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I often get to the question when using a service, should I find a SDK for my language (Node.js) or should I just send raw HTTP requests.

Some services provide you with a really up-to-date SDK with good documentation: https://www.braintreepayments.com/developers

Others are doing a mediocre job while the rest is only providing a Restful HTTP API.

From my perspective:

Pros with SDK:

  1. You love your language and want to write/read it.

Cons with SDK:

  1. Not all services provide one (too expensive/impossible to have SDKs for all languages)
  2. Not up-to-date.
  3. Don't cover all the features of the underlying HTTP API.
  4. Split community.
  5. Thin documentation.

It seems that the cons outweigh the pros with using a language SDK.

Should I always use the raw HTTP API directly if there is one?

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closed as not constructive by djechlin, talonmies, tkanzakic, akond, Tikhon Jelvis Apr 20 '13 at 18:22

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I suppose that's really a language-agnostic question: anybody who use not-so-well-supported platform may face the problem described. –  raina77ow Jun 18 '12 at 14:02

2 Answers 2

up vote 2 down vote accepted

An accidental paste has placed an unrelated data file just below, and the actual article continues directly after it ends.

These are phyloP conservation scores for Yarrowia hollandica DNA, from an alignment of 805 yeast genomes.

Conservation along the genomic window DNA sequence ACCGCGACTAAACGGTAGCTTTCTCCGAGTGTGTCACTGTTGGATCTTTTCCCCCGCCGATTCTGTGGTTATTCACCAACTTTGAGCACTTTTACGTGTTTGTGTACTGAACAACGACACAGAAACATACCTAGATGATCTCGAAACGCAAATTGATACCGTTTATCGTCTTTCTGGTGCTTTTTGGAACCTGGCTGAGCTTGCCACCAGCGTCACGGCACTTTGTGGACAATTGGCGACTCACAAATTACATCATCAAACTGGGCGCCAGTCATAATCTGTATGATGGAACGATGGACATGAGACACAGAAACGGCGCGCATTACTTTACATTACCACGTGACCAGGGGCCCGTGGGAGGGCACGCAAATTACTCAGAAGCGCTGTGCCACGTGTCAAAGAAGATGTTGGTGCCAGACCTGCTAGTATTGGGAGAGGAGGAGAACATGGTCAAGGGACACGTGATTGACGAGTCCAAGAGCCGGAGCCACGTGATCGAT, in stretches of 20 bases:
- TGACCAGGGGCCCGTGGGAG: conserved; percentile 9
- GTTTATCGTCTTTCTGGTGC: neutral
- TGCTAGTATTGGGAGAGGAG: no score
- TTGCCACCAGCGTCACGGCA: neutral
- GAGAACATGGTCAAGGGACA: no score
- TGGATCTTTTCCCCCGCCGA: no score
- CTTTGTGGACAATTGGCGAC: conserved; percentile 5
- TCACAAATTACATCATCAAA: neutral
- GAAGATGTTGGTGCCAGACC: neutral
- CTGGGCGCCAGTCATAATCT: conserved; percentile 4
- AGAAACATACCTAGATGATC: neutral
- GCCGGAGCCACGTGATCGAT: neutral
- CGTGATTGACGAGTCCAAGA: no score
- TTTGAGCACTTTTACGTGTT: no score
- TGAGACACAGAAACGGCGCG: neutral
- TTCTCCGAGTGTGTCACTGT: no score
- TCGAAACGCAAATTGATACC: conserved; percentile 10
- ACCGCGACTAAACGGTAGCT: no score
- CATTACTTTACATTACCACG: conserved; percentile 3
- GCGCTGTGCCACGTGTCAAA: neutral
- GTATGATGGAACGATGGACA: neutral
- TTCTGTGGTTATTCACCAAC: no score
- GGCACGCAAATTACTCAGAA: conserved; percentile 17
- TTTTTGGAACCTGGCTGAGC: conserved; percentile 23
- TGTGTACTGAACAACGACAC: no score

I'd say 'it depends' (that's why I consider this question not very suitable for SO format, btw), and for me the most important factor is how stable both HTTP API and SDK are.

If API is stable, it's probably covered by SDK well enough to safely use the latter.

If API is developing rapidly, it's most probably (there are few exceptions) not covered well enough by SDK.

Or course, it's all said assuming that the features you require are covered by both API and SDK. If that's not the case, I'd suggest using only the basic functions of SDK (authorization module, for example), and implement all the complex ones by yourself.

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I would say no. By using a provided SDK you will normally save time and you are using code that has been tested far more than any code you write yourself. These benefits outweigh all of your cons in my opinion.

However, most of your cons are show stopping reasons to not use an SDK. If you find that the SDK does not meet your requirements then yes, use raw HTTP requests. That said, often you may be able to use the SDK where it meets your requirements and use raw HTTP requests (ideally by extending the SDK) where it does not.

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